gfsomsel
          _________


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        • Peter Williams
          ... This is a statement that one often comes across, but unless the LXX is defined it could be misleading. NT writers and patristic authors clearly often cited
          Message 4 of 8 , May 29, 2006
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            At 05:00 29/05/2006 -0700, you wrote:
            >The early Bible of the Church was the LXX.

            This is a statement that one often comes across, but unless the LXX is
            defined it could be misleading. NT writers and patristic authors clearly
            often cited from Greek scriptures, and these Greek scriptures may have been
            known as 'the Seventy' in their day. However, the term 'the Seventy' has
            changed definition over time. I doubt whether untranslated books, e.g.
            books of the Maccabees, would have been regarded as part of 'the Seventy'
            at the time of the NT.

            Whatever 'the' early Bible of the Church was, it had both correspondence
            and non-correspondence with what is presently known as the LXX.

            Best wishes,

            Pete Williams



            ------------
            Peter Williams
            Senior Lecturer in New Testament
            Deputy Head of School of Divinity, History and Philosophy
            University of Aberdeen
            p.j.williams@...
          • George F Somsel
            Whether books such as Maccabees which were originally written in Greek rather than Hebrew were considered a part of the LXX is really immaterial since the Jews
            Message 5 of 8 , May 29, 2006
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              Whether books such as Maccabees which were originally written in Greek rather than Hebrew were considered a part of the LXX is really immaterial since the Jews do not and have not considered them to "defile the hands."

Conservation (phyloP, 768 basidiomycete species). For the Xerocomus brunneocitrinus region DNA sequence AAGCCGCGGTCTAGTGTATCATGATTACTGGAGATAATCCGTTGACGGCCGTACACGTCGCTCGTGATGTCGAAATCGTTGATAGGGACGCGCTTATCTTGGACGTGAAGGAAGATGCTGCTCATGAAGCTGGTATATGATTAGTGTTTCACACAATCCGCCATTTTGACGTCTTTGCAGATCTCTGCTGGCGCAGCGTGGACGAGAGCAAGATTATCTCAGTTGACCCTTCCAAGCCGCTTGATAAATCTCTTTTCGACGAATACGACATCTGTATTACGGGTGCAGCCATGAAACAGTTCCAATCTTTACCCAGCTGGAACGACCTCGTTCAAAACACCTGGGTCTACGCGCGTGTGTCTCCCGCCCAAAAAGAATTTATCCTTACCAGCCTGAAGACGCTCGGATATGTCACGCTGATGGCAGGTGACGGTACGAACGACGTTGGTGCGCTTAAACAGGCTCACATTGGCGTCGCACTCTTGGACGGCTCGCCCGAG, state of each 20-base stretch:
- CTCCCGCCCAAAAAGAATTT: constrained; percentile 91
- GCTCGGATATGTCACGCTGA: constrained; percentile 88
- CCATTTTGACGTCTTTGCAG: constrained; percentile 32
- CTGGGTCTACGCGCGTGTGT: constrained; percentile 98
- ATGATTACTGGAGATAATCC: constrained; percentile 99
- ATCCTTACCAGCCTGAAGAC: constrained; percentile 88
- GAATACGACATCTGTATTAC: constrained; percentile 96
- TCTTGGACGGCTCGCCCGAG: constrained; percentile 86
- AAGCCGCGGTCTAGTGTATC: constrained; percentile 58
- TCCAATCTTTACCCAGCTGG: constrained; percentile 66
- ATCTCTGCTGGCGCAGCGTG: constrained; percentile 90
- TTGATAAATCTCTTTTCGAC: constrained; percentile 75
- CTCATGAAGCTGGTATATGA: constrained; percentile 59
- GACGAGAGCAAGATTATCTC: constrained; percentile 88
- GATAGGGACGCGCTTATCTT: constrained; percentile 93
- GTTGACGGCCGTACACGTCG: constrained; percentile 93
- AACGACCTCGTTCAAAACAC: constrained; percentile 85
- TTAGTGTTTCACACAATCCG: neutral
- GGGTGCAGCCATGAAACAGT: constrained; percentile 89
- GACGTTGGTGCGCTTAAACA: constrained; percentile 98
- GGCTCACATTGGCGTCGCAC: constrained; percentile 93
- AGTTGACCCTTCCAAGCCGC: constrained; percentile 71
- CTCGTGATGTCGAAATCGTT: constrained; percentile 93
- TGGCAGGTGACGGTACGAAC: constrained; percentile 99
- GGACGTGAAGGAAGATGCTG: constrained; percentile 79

george
              gfsomsel
              ________

              Peter Williams <p.j.williams@...> wrote:
              At 05:00 29/05/2006 -0700, you wrote:
              >The early Bible of the Church was the LXX.

              This is a statement that one often comes across, but unless the LXX is
              defined it could be misleading. NT writers and patristic authors clearly
              often cited from Greek scriptures, and these Greek scriptures may have been
              known as 'the Seventy' in their day. However, the term 'the Seventy' has
              changed definition over time. I doubt whether untranslated books, e.g.
              books of the Maccabees, would have been regarded as part of 'the Seventy'
              at the time of the NT.

              Whatever 'the' early Bible of the Church was, it had both correspondence
              and non-correspondence with what is presently known as the LXX.

              Best wishes,

              Pete Williams



              ------------
              Peter Williams
              Senior Lecturer in New Testament
              Deputy Head of School of Divinity, History and Philosophy
              University of Aberdeen
              p.j.williams@...